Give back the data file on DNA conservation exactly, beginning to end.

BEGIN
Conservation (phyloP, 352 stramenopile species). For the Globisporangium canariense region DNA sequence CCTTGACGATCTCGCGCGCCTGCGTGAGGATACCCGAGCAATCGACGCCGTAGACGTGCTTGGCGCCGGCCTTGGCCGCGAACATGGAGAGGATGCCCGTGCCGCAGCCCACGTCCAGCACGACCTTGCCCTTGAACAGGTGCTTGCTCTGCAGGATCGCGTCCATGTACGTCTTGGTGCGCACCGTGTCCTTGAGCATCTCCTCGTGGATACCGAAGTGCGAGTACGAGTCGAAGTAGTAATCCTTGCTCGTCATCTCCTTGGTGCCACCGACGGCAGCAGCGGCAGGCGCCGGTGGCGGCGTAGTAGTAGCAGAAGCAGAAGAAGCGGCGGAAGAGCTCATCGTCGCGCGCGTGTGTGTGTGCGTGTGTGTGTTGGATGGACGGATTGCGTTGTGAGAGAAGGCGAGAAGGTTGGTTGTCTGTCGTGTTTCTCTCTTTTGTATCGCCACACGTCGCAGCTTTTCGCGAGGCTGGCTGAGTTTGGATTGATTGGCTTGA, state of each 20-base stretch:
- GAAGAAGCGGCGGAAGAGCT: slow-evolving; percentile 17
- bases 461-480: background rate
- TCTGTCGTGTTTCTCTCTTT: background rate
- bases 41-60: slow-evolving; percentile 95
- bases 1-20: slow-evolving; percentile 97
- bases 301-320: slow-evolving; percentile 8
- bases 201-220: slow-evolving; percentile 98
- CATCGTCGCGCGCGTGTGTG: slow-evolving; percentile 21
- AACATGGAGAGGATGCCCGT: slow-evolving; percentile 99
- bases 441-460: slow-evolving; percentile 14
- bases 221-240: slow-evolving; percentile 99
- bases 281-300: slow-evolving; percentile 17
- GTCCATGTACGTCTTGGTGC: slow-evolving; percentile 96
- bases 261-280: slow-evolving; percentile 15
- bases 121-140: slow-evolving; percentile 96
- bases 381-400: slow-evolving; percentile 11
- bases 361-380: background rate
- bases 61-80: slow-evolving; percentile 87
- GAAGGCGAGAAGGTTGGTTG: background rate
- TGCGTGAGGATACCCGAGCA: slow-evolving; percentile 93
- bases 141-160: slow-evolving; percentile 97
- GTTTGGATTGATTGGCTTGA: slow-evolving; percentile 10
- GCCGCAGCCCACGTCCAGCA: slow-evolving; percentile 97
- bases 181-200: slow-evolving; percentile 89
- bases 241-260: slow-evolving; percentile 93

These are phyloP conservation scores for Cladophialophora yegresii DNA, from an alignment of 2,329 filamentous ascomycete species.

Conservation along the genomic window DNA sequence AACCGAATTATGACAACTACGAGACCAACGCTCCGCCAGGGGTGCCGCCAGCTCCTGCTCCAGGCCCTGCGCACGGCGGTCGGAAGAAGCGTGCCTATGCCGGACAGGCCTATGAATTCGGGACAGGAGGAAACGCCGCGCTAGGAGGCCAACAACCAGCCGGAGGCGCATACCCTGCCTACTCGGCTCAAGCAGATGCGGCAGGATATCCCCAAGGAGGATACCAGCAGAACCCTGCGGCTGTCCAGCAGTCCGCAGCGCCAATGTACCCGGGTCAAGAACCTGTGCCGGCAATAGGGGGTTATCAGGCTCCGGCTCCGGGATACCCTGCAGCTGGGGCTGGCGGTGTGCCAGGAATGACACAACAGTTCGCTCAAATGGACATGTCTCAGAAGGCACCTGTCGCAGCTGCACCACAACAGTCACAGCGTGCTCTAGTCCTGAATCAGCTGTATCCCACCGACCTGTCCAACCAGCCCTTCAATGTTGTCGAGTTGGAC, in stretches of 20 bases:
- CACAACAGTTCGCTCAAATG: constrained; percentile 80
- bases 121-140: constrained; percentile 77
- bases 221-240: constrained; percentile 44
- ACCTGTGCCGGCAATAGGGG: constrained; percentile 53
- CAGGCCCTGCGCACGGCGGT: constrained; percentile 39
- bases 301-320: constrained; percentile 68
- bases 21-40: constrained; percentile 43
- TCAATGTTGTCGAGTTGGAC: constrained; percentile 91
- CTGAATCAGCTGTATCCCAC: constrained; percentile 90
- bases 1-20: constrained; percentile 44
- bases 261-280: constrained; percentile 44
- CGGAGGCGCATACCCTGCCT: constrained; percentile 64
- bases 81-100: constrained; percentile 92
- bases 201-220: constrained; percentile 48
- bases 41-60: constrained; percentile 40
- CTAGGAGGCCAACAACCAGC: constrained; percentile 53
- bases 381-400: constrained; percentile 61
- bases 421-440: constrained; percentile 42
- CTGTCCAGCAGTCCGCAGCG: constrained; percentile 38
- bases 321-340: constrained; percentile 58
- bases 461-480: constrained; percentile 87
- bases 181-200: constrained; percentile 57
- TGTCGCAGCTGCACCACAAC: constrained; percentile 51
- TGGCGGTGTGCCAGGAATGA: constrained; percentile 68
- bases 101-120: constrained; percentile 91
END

Conservation (phyloP, 352 stramenopile species). For the Globisporangium canariense region DNA sequence CCTTGACGATCTCGCGCGCCTGCGTGAGGATACCCGAGCAATCGACGCCGTAGACGTGCTTGGCGCCGGCCTTGGCCGCGAACATGGAGAGGATGCCCGTGCCGCAGCCCACGTCCAGCACGACCTTGCCCTTGAACAGGTGCTTGCTCTGCAGGATCGCGTCCATGTACGTCTTGGTGCGCACCGTGTCCTTGAGCATCTCCTCGTGGATACCGAAGTGCGAGTACGAGTCGAAGTAGTAATCCTTGCTCGTCATCTCCTTGGTGCCACCGACGGCAGCAGCGGCAGGCGCCGGTGGCGGCGTAGTAGTAGCAGAAGCAGAAGAAGCGGCGGAAGAGCTCATCGTCGCGCGCGTGTGTGTGTGCGTGTGTGTGTTGGATGGACGGATTGCGTTGTGAGAGAAGGCGAGAAGGTTGGTTGTCTGTCGTGTTTCTCTCTTTTGTATCGCCACACGTCGCAGCTTTTCGCGAGGCTGGCTGAGTTTGGATTGATTGGCTTGA, state of each 20-base stretch:
- GAAGAAGCGGCGGAAGAGCT: slow-evolving; percentile 17
- bases 461-480: background rate
- TCTGTCGTGTTTCTCTCTTT: background rate
- bases 41-60: slow-evolving; percentile 95
- bases 1-20: slow-evolving; percentile 97
- bases 301-320: slow-evolving; percentile 8
- bases 201-220: slow-evolving; percentile 98
- CATCGTCGCGCGCGTGTGTG: slow-evolving; percentile 21
- AACATGGAGAGGATGCCCGT: slow-evolving; percentile 99
- bases 441-460: slow-evolving; percentile 14
- bases 221-240: slow-evolving; percentile 99
- bases 281-300: slow-evolving; percentile 17
- GTCCATGTACGTCTTGGTGC: slow-evolving; percentile 96
- bases 261-280: slow-evolving; percentile 15
- bases 121-140: slow-evolving; percentile 96
- bases 381-400: slow-evolving; percentile 11
- bases 361-380: background rate
- bases 61-80: slow-evolving; percentile 87
- GAAGGCGAGAAGGTTGGTTG: background rate
- TGCGTGAGGATACCCGAGCA: slow-evolving; percentile 93
- bases 141-160: slow-evolving; percentile 97
- GTTTGGATTGATTGGCTTGA: slow-evolving; percentile 10
- GCCGCAGCCCACGTCCAGCA: slow-evolving; percentile 97
- bases 181-200: slow-evolving; percentile 89
- bases 241-260: slow-evolving; percentile 93

These are phyloP conservation scores for Cladophialophora yegresii DNA, from an alignment of 2,329 filamentous ascomycete species.

Conservation along the genomic window DNA sequence AACCGAATTATGACAACTACGAGACCAACGCTCCGCCAGGGGTGCCGCCAGCTCCTGCTCCAGGCCCTGCGCACGGCGGTCGGAAGAAGCGTGCCTATGCCGGACAGGCCTATGAATTCGGGACAGGAGGAAACGCCGCGCTAGGAGGCCAACAACCAGCCGGAGGCGCATACCCTGCCTACTCGGCTCAAGCAGATGCGGCAGGATATCCCCAAGGAGGATACCAGCAGAACCCTGCGGCTGTCCAGCAGTCCGCAGCGCCAATGTACCCGGGTCAAGAACCTGTGCCGGCAATAGGGGGTTATCAGGCTCCGGCTCCGGGATACCCTGCAGCTGGGGCTGGCGGTGTGCCAGGAATGACACAACAGTTCGCTCAAATGGACATGTCTCAGAAGGCACCTGTCGCAGCTGCACCACAACAGTCACAGCGTGCTCTAGTCCTGAATCAGCTGTATCCCACCGACCTGTCCAACCAGCCCTTCAATGTTGTCGAGTTGGAC, in stretches of 20 bases:
- CACAACAGTTCGCTCAAATG: constrained; percentile 80
- bases 121-140: constrained; percentile 77
- bases 221-240: constrained; percentile 44
- ACCTGTGCCGGCAATAGGGG: constrained; percentile 53
- CAGGCCCTGCGCACGGCGGT: constrained; percentile 39
- bases 301-320: constrained; percentile 68
- bases 21-40: constrained; percentile 43
- TCAATGTTGTCGAGTTGGAC: constrained; percentile 91
- CTGAATCAGCTGTATCCCAC: constrained; percentile 90
- bases 1-20: constrained; percentile 44
- bases 261-280: constrained; percentile 44
- CGGAGGCGCATACCCTGCCT: constrained; percentile 64
- bases 81-100: constrained; percentile 92
- bases 201-220: constrained; percentile 48
- bases 41-60: constrained; percentile 40
- CTAGGAGGCCAACAACCAGC: constrained; percentile 53
- bases 381-400: constrained; percentile 61
- bases 421-440: constrained; percentile 42
- CTGTCCAGCAGTCCGCAGCG: constrained; percentile 38
- bases 321-340: constrained; percentile 58
- bases 461-480: constrained; percentile 87
- bases 181-200: constrained; percentile 57
- TGTCGCAGCTGCACCACAAC: constrained; percentile 51
- TGGCGGTGTGCCAGGAATGA: constrained; percentile 68
- bases 101-120: constrained; percentile 91